The soft tissue around dental implants forms a barrier between the oral environment and the peri-implant bone and a crucial factor for long-term success of therapy is development of a good abutment/soft-tissue seal. Sol-gel derived nanoporous TiO2 coatings have been shown to enhance soft-tissue attachment but their effect on adhesion and biofilm formation by oral bacteria is unknown.
We have investigated how the properties of surfaces that may be used on abutments: turned titanium, sol-gel nanoporous TiO2 coated surfaces and anodized Ca2+ modified surfaces, affect biofilm formation by two early colonizers of the oral cavity: Streptococcus sanguinis and Actinomyces naeslundii. The bacteria were detected using 16S rRNA fluorescence in situ hybridization together with confocal laser scanning microscopy.
Interferometry and atomic force microscopy revealed all the surfaces to be smooth (Sa ≤ 0.22 μm). Incubation with a consortium of S. sanguinis and A. naeslundii showed no differences in adhesion between the surfaces over 2 hours. After 14 hours, the level of biofilm growth was low and again, no differences between the surfaces were seen. The presence of saliva increased the biofilm biovolume of S. sanguinis and A. naeslundii ten-fold compared to when saliva was absent and this was due to increased adhesion rather than biofilm growth.
Nano-topographical modification of smooth titanium surfaces had no effect on adhesion or early biofilm formation by S. sanguinis and A. naeslundii as compared to turned surfaces or those treated with anodic oxidation in the presence of Ca2+. The presence of saliva led to a significantly greater biofilm biovolume but no significant differences were seen between the test surfaces. These data thus suggest that modification with sol-gel derived nanoporous TiO2, which has been shown to improve osseointegration and soft-tissue healing in vivo, does not cause greater biofilm formation by the two oral commensal species tested than the other surfaces.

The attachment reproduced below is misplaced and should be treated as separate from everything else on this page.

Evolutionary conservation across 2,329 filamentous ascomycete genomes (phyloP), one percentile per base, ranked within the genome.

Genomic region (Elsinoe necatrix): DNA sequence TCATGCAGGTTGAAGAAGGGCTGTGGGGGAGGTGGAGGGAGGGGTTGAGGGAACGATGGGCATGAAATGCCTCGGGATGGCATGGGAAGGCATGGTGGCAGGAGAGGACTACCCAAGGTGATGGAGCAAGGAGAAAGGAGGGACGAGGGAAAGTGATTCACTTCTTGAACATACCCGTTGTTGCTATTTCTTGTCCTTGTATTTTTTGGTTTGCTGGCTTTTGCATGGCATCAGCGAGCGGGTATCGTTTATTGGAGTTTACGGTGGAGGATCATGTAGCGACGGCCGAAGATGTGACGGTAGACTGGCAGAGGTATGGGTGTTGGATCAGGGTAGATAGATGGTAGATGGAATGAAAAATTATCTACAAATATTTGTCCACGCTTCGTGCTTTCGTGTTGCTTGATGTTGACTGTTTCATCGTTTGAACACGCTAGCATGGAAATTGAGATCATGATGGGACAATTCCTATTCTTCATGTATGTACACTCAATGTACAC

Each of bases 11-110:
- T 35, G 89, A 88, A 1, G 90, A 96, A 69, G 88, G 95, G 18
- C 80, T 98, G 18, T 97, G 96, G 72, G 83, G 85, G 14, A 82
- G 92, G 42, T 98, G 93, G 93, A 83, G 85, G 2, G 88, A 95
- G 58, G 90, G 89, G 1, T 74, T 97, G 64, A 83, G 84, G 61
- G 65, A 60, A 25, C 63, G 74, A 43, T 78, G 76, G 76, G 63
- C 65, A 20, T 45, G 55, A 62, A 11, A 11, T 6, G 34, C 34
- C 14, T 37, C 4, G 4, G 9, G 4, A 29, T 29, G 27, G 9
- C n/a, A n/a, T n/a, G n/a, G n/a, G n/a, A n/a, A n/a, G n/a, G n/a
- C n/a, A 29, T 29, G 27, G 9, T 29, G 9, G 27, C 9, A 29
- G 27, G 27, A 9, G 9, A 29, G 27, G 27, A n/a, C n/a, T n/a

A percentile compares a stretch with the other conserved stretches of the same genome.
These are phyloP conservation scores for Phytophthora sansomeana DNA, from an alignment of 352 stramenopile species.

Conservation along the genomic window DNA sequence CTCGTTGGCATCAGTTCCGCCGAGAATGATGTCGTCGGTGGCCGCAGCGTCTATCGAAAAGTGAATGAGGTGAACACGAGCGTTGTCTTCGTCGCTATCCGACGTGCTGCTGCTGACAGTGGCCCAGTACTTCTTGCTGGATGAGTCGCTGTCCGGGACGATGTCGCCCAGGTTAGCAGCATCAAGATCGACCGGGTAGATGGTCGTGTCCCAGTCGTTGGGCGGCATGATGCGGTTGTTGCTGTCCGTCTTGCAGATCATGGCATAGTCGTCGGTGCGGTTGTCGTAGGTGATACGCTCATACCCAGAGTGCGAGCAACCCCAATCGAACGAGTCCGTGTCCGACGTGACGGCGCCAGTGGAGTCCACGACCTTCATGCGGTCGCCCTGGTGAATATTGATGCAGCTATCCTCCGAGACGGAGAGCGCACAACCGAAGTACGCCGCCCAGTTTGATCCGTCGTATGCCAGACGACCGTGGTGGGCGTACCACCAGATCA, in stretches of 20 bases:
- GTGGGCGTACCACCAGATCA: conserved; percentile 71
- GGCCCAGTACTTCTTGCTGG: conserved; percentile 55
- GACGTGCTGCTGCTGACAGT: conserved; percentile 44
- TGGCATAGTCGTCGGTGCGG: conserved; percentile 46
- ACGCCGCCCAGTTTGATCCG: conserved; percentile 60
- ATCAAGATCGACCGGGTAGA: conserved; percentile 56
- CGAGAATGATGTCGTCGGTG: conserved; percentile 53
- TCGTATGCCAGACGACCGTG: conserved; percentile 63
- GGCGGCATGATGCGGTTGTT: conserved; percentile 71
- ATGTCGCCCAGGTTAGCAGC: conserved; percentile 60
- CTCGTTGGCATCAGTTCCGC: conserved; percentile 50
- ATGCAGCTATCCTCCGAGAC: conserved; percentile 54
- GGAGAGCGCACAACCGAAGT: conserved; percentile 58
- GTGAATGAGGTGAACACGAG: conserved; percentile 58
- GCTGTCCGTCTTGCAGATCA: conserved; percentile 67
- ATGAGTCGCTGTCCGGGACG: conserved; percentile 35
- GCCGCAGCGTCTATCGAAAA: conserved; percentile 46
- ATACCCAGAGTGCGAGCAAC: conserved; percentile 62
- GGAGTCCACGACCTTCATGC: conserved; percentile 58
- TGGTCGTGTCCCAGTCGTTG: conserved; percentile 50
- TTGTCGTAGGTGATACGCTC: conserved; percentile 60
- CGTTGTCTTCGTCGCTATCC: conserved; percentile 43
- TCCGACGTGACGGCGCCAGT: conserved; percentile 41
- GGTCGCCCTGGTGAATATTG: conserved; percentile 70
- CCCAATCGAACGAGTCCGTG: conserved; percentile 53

Titanium dental implants are commonly used to replace lost teeth and much work has been focused on the optimization of the physico-chemical and mechanical properties of implant materials to improve their integration with host bone and soft-tissues. The soft tissue barrier around dental implants serves as a protective seal between the oral environment and the underlying peri-implant bone and one factor proposed to be of importance for the long-term therapeutic success of implant therapy is the development of a good abutment/soft-tissue seal . Various surface modifications of implants, including micro-topographical and chemical surface alterations, have been investigated for their effects on tissue healing and recently, interest has turned to modifications on the nanometer level of resolution . Nanofeatured surfaces are regarded as those with structures smaller than 100 nm in at least one dimension, and nanofeatures have been characterized on at least four commercially available implants . Sol-gel derived nanoporous TiO2 coatings have been shown to enhance soft-tissue attachment in rat and dog models [4–6] and an experimental study in human indicated that a significantly greater proportion of oral mucosa was in contact with a nanoporous TiO2 surface than with an unmodified surfaces .